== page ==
"Our Friday nights are a blessing — they’re what made our resurgence possible," says Josh Dulabaum, the 31-year-old self-described "shuffleboard geek" who created a system for shot-motion analysis for fun and maintains an online database of every shuffleboard court in Florida (current count: 2,592). "But there is a bit of a divide between the established shuffle players and the newer recreational players. Over the past few years, a lot of us have tried to become liaisons between the two, by going to tournaments or sitting on [regional club] boards. We respect the game; we show we care."
The revitalization of the St. Pete club has inspired a new wave of shuffleboard clubs elsewhere in the country too. The most prominent is Brooklyn’s Royal Palms, which partners Jonathan Schnapp and Ashley Albert founded after a "transformative" Florida road trip that included a stop at the Friday Night Shuffle. Schnapp and Albert fell in love with the game, but also with what could be described as the shuffleboard aesthetic. They raised $2 million to build a club in a once-industrial part of Brooklyn, outfitting it with 10 courts and a museum-worthy collection of vintage shuffleboard paraphernalia ("I have an eBay problem," says Schnapp), old equipment, and drinks named after famed players like Floyd Swem (author of The Great Outdoors Book of Shuffleboard: Those Capricious Discs) and Shuffleboard Bob (Jim Allen and Christine Page also have drinks named after them).
"Here’s the dirty little secret," says Schnapp. "I love the game as much as anyone, but it’s not that fucking fun. The things that make it fun are what we do with it." Hence the transportive Old Florida aesthetic, and a few tweaks to the playing experience to make it more conducive to a bar atmosphere, like running fast eight-frame games, as opposed to going to 75 points, which can take hours. "We were worried about only having 10 courts. But what we saw is that people don’t need to be playing shuffleboard the entire time — we give them good vibes, nice drinks, and great music, and suddenly the fact that the game itself isn’t that fun works kind of perfectly," says Schnapp.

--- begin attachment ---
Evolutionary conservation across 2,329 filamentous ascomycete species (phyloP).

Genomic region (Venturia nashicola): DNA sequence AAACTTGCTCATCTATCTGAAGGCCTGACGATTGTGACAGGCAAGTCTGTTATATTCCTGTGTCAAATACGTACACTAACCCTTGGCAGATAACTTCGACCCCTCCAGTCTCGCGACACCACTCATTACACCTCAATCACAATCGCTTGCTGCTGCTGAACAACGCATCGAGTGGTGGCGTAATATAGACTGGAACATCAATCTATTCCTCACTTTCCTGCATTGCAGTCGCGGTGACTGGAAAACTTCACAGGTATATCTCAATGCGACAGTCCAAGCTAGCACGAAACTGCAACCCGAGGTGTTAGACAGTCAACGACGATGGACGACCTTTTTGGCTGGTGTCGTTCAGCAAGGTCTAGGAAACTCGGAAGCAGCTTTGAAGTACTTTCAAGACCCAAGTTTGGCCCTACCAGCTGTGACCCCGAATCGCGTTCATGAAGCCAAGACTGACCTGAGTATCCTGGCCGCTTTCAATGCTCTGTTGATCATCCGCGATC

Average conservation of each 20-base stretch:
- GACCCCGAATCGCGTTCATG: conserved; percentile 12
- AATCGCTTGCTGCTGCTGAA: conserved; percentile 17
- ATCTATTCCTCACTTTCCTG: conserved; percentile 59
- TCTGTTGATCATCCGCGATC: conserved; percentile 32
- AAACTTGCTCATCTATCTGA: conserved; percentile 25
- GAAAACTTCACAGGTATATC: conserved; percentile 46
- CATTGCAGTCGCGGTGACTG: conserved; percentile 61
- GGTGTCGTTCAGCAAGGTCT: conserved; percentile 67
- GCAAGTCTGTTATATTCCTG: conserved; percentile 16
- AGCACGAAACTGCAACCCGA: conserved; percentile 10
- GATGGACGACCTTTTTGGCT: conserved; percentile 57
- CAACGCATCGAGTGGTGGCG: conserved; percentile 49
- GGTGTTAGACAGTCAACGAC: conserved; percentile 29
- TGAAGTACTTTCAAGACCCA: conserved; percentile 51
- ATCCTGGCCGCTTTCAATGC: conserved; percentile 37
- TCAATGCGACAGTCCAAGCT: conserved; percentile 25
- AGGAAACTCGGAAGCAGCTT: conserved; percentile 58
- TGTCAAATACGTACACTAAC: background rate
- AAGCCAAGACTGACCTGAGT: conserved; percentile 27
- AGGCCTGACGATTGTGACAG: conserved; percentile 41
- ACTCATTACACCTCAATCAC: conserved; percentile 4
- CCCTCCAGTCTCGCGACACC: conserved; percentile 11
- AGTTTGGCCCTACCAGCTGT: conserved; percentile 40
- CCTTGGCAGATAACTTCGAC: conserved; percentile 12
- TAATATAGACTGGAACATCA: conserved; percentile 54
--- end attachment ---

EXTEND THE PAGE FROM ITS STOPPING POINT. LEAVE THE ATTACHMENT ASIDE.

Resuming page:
Still, Schnapp has a deep respect for the game and its traditions. He travels to Florida several times a year to play in doubles tournaments with Jim Allen, and every person to step foot on a Royal Palms court is given a lesson on rules and scoring before they’re allowed to pick up a tang. At several points during our interview, Schnapp jumps up to gently reprimand guests for walking on the courts when they’re not playing. ("Look, I know it’s not going to hurt the floors. But it’s a respect-for-the-game thing, and that’s a big part of us being a real club.")
The retro-chic approach has worked in St. Pete and Royal Palms, and supporters of the game are hoping it augurs a new generation of shuffle enthusiasts. There are some signs of a national renaissance: Royal Palms is opening a second location in Chicago this winter, two new clubs have popped up in Ohio in the past two years, and there are rumors of a new operation in Tampa built with the club model. A bar in London hosted a shuffleboard pop-up in October and is searching for a permanent space. Jim Allen travels frequently to promote the sport overseas, always carrying his patented portable snap-together court to introduce shuffleboard in Brazil, England, Russia, Australia, and more. The International Shuffleboard Association is hosting the world championships in Rio de Janiero this July, and several members from the St. Pete club will be competing. The dream for many, says Allen, is that one day, shuffleboard will be an Olympic sport. "You need more countries with national organizations in order to apply for the Olympics, and we’re nowhere near it with eight countries," he says. "I realize it won’t happen in my lifetime, but if nobody starts it now, it won’t ever happen."
There’s more work to be done. The surge in membership at the St. Pete club and the success of Royal Palms give shufflers hope, but the sport is still something of an endangered species, as older players pass away without passing along their love to the next generation. That’s why Mary Eldridge is so committed to sharing their passion: "We say there are 7 billion people on the planet, and we teach them one player at a time."
An earlier version of this piece incorrectly stated that the St. Pete club had more than 200 courts; it had 110 courts.